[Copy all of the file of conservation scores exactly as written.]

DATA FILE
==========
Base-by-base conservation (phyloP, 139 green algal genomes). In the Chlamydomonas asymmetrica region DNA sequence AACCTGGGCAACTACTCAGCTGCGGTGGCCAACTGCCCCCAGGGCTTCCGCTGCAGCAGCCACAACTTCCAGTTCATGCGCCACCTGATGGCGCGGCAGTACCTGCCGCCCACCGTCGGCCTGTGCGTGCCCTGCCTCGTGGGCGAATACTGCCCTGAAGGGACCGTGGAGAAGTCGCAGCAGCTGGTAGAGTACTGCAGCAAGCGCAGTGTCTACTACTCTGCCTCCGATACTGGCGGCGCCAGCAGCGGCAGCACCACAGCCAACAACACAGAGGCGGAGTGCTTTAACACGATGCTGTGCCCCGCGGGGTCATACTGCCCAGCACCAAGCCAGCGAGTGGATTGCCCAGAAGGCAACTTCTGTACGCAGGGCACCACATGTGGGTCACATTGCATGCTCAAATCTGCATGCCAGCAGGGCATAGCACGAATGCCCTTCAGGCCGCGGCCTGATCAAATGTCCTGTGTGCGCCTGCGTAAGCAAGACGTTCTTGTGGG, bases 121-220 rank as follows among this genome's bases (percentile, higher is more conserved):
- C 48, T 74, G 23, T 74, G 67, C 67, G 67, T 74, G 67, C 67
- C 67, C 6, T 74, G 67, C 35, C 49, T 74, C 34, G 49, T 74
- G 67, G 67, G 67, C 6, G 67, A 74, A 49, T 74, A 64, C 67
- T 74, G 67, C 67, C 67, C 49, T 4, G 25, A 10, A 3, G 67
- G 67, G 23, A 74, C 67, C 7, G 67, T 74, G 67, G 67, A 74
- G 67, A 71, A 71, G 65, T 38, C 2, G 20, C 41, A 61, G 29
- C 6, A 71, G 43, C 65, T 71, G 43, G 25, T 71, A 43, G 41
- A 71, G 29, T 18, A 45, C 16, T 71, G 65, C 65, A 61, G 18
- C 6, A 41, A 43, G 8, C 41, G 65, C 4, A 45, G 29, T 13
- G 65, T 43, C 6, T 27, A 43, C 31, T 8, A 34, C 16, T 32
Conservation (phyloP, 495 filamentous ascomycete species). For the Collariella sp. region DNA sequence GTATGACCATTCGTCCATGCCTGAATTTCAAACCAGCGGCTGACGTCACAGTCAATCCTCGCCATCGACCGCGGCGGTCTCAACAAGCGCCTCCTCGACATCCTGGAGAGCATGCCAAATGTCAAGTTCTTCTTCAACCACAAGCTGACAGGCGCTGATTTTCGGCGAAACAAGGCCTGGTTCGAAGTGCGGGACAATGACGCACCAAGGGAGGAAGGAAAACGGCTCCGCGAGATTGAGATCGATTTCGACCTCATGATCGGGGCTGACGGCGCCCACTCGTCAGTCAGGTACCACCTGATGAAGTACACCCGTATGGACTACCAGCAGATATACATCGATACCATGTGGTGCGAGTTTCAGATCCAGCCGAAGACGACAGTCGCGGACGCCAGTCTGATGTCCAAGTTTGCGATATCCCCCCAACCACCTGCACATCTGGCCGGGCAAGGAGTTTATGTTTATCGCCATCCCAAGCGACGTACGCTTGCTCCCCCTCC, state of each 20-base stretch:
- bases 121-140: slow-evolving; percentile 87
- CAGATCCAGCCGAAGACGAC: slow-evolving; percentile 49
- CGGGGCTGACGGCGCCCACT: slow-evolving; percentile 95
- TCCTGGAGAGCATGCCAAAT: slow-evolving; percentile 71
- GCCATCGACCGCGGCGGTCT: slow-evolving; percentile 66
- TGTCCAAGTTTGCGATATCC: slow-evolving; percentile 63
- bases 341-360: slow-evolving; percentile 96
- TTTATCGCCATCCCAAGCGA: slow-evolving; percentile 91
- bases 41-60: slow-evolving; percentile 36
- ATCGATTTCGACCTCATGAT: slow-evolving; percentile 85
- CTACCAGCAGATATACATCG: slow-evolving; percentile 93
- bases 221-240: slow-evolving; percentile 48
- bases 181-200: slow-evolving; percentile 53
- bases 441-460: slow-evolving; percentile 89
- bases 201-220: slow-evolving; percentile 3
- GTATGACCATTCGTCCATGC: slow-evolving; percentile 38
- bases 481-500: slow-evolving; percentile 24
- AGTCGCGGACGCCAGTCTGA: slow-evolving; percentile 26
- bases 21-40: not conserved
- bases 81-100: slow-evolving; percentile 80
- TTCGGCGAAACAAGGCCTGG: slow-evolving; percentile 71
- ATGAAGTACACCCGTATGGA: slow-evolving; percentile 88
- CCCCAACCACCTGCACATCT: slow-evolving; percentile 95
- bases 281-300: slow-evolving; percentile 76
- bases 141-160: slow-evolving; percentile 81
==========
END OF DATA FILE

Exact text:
Base-by-base conservation (phyloP, 139 green algal genomes). In the Chlamydomonas asymmetrica region DNA sequence AACCTGGGCAACTACTCAGCTGCGGTGGCCAACTGCCCCCAGGGCTTCCGCTGCAGCAGCCACAACTTCCAGTTCATGCGCCACCTGATGGCGCGGCAGTACCTGCCGCCCACCGTCGGCCTGTGCGTGCCCTGCCTCGTGGGCGAATACTGCCCTGAAGGGACCGTGGAGAAGTCGCAGCAGCTGGTAGAGTACTGCAGCAAGCGCAGTGTCTACTACTCTGCCTCCGATACTGGCGGCGCCAGCAGCGGCAGCACCACAGCCAACAACACAGAGGCGGAGTGCTTTAACACGATGCTGTGCCCCGCGGGGTCATACTGCCCAGCACCAAGCCAGCGAGTGGATTGCCCAGAAGGCAACTTCTGTACGCAGGGCACCACATGTGGGTCACATTGCATGCTCAAATCTGCATGCCAGCAGGGCATAGCACGAATGCCCTTCAGGCCGCGGCCTGATCAAATGTCCTGTGTGCGCCTGCGTAAGCAAGACGTTCTTGTGGG, bases 121-220 rank as follows among this genome's bases (percentile, higher is more conserved):
- C 48, T 74, G 23, T 74, G 67, C 67, G 67, T 74, G 67, C 67
- C 67, C 6, T 74, G 67, C 35, C 49, T 74, C 34, G 49, T 74
- G 67, G 67, G 67, C 6, G 67, A 74, A 49, T 74, A 64, C 67
- T 74, G 67, C 67, C 67, C 49, T 4, G 25, A 10, A 3, G 67
- G 67, G 23, A 74, C 67, C 7, G 67, T 74, G 67, G 67, A 74
- G 67, A 71, A 71, G 65, T 38, C 2, G 20, C 41, A 61, G 29
- C 6, A 71, G 43, C 65, T 71, G 43, G 25, T 71, A 43, G 41
- A 71, G 29, T 18, A 45, C 16, T 71, G 65, C 65, A 61, G 18
- C 6, A 41, A 43, G 8, C 41, G 65, C 4, A 45, G 29, T 13
- G 65, T 43, C 6, T 27, A 43, C 31, T 8, A 34, C 16, T 32
Conservation (phyloP, 495 filamentous ascomycete species). For the Collariella sp. region DNA sequence GTATGACCATTCGTCCATGCCTGAATTTCAAACCAGCGGCTGACGTCACAGTCAATCCTCGCCATCGACCGCGGCGGTCTCAACAAGCGCCTCCTCGACATCCTGGAGAGCATGCCAAATGTCAAGTTCTTCTTCAACCACAAGCTGACAGGCGCTGATTTTCGGCGAAACAAGGCCTGGTTCGAAGTGCGGGACAATGACGCACCAAGGGAGGAAGGAAAACGGCTCCGCGAGATTGAGATCGATTTCGACCTCATGATCGGGGCTGACGGCGCCCACTCGTCAGTCAGGTACCACCTGATGAAGTACACCCGTATGGACTACCAGCAGATATACATCGATACCATGTGGTGCGAGTTTCAGATCCAGCCGAAGACGACAGTCGCGGACGCCAGTCTGATGTCCAAGTTTGCGATATCCCCCCAACCACCTGCACATCTGGCCGGGCAAGGAGTTTATGTTTATCGCCATCCCAAGCGACGTACGCTTGCTCCCCCTCC, state of each 20-base stretch:
- bases 121-140: slow-evolving; percentile 87
- CAGATCCAGCCGAAGACGAC: slow-evolving; percentile 49
- CGGGGCTGACGGCGCCCACT: slow-evolving; percentile 95
- TCCTGGAGAGCATGCCAAAT: slow-evolving; percentile 71
- GCCATCGACCGCGGCGGTCT: slow-evolving; percentile 66
- TGTCCAAGTTTGCGATATCC: slow-evolving; percentile 63
- bases 341-360: slow-evolving; percentile 96
- TTTATCGCCATCCCAAGCGA: slow-evolving; percentile 91
- bases 41-60: slow-evolving; percentile 36
- ATCGATTTCGACCTCATGAT: slow-evolving; percentile 85
- CTACCAGCAGATATACATCG: slow-evolving; percentile 93
- bases 221-240: slow-evolving; percentile 48
- bases 181-200: slow-evolving; percentile 53
- bases 441-460: slow-evolving; percentile 89
- bases 201-220: slow-evolving; percentile 3
- GTATGACCATTCGTCCATGC: slow-evolving; percentile 38
- bases 481-500: slow-evolving; percentile 24
- AGTCGCGGACGCCAGTCTGA: slow-evolving; percentile 26
- bases 21-40: not conserved
- bases 81-100: slow-evolving; percentile 80
- TTCGGCGAAACAAGGCCTGG: slow-evolving; percentile 71
- ATGAAGTACACCCGTATGGA: slow-evolving; percentile 88
- CCCCAACCACCTGCACATCT: slow-evolving; percentile 95
- bases 281-300: slow-evolving; percentile 76
- bases 141-160: slow-evolving; percentile 81